I think the bribe to the non-voters is that they can have more prosperity and legal rights but no voting, versus less prosperity and legal rights but voting.
How exactly are they supposed to be able to safeguard those rights without the vote? Are they simply to trust in the benevolence of the enfranchised? That worked so well for African-Americans in the "Jim Crow" South, and it's working gloriously for the citizens of most Middle Eastern countries with their hereditary princes and presidents-for-life ...

The problem with a place like Zimbabwe isn't an excess of democracy but an absence of real choice: when Mugabe shut down the foreign food aid programs, he knew precisely what he was doing, and it ought to come as no surprise that he was returned in a landslide, seeing as the alternative for most voters was to either pull the lever for him or starve. 
Aulus Gellius antwortete am 2. May, 16:47:
If the ignorant truly understand that political redistribution is a zero-sum game, and that protection of legal rights to property are a foundation of a prosperous economy, what harm is there in letting them vote? And if they don't understand it, then you have to pacify them somehow, through bribes or oppresion.

I do understand the intuitive appeal of the argument that only people who agree with me should be allowed to vote (which is the underlying logic of all the plans for restricting suffrage by some qualification), but it does not stand up on closer investigation. What if the qualification was designed to disenfranchise you personally? Would you still support it? 
HedgeFundGuy antwortete am 2. May, 18:04:
I agree with William Buckley's famous statement that he would rather be ruled by the first 100 names in the Boston phone book than the faculty at Harvard, but that doesn't imply all voting criteria are suboptimal, just that you need to increase the base.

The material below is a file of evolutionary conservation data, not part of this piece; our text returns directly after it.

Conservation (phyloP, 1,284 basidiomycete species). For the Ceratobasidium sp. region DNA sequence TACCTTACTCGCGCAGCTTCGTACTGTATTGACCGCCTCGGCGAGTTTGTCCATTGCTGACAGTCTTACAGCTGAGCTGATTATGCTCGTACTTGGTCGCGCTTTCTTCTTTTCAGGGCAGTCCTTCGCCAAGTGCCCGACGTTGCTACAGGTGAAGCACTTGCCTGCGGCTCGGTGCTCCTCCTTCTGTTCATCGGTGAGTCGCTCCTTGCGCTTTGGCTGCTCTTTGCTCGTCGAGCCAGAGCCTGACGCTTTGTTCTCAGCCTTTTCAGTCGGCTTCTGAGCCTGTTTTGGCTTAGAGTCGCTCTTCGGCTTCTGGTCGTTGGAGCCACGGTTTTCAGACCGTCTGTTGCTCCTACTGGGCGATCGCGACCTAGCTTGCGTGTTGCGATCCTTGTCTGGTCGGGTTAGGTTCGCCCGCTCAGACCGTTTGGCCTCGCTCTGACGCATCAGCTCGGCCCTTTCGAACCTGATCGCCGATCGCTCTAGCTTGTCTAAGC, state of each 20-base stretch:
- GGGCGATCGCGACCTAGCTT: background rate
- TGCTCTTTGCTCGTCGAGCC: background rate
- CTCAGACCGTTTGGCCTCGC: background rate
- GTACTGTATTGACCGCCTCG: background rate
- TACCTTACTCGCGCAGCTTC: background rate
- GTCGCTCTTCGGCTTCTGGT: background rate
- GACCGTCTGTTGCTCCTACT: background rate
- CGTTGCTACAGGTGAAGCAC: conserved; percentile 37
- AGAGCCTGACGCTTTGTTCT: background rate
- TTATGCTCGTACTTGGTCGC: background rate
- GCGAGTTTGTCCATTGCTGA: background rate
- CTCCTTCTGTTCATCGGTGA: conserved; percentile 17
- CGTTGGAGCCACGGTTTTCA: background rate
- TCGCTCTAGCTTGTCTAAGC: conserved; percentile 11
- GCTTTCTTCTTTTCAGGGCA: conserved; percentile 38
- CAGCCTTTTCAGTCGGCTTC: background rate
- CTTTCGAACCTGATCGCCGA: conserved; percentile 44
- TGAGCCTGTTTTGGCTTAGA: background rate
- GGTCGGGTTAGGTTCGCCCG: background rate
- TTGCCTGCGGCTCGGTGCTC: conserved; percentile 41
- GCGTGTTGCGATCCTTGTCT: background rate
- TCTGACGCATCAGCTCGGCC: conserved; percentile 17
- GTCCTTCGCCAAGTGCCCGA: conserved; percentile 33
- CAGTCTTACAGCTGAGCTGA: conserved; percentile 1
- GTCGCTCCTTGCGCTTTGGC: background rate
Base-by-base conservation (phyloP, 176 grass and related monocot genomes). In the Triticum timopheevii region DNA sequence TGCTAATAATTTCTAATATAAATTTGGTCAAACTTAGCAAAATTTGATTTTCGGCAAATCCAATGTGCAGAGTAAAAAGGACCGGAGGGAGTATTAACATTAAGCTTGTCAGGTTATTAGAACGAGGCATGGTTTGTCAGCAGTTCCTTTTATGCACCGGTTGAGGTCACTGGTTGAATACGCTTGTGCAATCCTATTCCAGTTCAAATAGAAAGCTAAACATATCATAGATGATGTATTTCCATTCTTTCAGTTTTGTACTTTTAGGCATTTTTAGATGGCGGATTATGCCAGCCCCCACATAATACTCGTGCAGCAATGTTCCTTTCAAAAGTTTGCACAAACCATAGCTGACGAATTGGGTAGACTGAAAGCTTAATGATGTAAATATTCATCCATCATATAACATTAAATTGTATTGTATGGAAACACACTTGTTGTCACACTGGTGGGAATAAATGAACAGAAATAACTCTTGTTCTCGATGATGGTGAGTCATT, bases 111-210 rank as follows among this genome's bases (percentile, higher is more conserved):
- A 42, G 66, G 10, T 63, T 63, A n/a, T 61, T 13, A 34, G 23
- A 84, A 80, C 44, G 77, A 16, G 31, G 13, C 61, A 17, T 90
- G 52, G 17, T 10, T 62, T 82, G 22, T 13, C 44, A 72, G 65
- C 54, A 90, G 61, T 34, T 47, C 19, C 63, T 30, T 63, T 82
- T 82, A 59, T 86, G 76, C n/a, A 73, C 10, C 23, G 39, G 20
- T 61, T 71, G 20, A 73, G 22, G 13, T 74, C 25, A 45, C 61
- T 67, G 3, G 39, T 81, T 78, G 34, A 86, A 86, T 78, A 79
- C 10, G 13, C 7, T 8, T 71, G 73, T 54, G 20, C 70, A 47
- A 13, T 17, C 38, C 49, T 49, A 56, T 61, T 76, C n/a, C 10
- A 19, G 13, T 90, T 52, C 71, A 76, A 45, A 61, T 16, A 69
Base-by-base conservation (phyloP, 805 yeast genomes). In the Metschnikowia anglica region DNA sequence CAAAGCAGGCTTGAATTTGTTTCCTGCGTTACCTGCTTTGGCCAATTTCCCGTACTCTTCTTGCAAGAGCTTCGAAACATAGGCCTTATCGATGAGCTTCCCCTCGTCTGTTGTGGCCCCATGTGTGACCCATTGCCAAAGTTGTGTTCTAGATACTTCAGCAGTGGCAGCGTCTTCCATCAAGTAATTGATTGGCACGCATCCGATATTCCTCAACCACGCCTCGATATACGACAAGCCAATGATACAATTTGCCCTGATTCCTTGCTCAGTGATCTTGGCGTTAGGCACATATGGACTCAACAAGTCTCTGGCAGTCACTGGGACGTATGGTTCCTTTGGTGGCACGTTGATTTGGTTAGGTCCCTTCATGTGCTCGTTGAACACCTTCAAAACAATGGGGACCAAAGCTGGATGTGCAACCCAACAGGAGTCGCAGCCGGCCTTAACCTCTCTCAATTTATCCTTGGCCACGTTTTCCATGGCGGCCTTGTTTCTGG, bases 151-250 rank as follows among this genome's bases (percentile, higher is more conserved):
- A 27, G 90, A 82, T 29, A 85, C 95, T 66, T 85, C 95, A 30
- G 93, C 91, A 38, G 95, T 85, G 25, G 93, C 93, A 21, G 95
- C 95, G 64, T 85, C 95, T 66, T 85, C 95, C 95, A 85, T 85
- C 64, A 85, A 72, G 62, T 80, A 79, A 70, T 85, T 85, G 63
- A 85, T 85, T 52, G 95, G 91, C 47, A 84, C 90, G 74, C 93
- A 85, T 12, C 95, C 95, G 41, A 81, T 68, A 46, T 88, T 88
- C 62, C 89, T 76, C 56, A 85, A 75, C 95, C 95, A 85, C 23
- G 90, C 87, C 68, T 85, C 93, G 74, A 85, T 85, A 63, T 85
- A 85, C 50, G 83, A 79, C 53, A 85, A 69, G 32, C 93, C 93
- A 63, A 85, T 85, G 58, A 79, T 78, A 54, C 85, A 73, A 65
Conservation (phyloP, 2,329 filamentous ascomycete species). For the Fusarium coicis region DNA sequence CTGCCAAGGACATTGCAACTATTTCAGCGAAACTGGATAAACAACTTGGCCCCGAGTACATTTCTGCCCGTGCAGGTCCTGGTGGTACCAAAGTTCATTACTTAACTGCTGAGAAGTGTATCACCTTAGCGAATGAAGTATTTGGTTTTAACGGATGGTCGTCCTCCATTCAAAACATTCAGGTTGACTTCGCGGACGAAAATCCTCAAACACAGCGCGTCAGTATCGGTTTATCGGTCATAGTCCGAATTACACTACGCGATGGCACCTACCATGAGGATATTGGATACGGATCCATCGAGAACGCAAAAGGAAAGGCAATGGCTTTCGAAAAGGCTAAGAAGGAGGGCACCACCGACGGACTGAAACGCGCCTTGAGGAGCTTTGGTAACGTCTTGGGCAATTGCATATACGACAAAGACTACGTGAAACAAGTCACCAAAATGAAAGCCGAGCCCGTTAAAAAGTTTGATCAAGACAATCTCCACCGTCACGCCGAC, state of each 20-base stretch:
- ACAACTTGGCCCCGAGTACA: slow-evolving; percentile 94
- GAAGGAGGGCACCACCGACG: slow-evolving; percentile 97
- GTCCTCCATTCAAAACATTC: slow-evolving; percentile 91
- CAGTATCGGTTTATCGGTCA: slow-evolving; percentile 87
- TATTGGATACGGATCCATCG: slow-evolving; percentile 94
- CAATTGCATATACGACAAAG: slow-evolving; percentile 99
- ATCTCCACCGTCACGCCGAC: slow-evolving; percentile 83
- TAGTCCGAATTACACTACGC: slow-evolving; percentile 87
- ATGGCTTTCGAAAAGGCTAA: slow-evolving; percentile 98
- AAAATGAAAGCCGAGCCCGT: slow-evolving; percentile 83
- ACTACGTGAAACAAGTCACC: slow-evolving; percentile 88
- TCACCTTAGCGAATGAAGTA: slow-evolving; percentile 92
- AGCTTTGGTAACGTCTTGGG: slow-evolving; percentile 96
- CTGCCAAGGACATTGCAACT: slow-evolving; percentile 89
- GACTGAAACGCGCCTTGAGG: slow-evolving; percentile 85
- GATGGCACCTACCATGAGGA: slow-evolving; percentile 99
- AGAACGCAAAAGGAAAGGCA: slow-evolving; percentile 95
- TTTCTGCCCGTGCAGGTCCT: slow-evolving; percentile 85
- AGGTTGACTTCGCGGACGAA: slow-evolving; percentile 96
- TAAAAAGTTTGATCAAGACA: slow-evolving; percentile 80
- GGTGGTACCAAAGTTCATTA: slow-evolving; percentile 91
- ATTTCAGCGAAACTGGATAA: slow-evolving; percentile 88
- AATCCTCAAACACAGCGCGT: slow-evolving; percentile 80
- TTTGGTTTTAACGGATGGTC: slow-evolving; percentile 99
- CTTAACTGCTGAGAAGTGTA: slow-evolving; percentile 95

One good example (and I admit there are few) on the benefits of an anointed elite is Alan Blinder's obsevations while he worked at the Fed. He could not imagine many of issues they addressed would be better managed if we brought in the influences of more direct democracy to Federal Reserve management. Think about the social security stalemate, no one offering realistic solutions getting any say because of scaremongering. see article here

Perhaps I'm getting to the idea the we need more representatives, fewer elections. As Fareed Zakaria states, the western model of government' is best symbolized not by the mass plebiscite but the impartial judge. 
Adam Crouch meinte am 2. May, 18:13:
Puerto Rico and rent-seeking
I see two interesting considerations here:

1. Consider the referendums on statehood that Puerto Rico holds every once in a while. Those can essentially be boiled down to choosing between these two options: A) Being considered full-fledged citizens, being able to vote in federal elections, and having to pay federal taxes, vs. B) Maintaining the pride of nominal sovereignty, being exempt from federal taxes, and not being able to vote in federal elections.

Citizens of Puerto Rico have consistently opted for choice B. That suggests to me that in general, they consider the right to vote to be less valuable than the right to not pay taxes. So if one wanted to take away the right to vote for the less educated, they could be offered the same trade-off, and most would likely take it (of course, most well-educated people probably would too!). I still don't think I'd support it, but it's sort of an example where this choice has been given.

2. Which group is more intensively rent-seeking? I can see hypotheses for both ways. If in fact the less educated are less rent-seeking (if they act more emotionally, for instance), then policies could end up being worse. It's not clear to me which population is less rent-seeking though... like I said, I can see reasonable hypotheses for it going both directions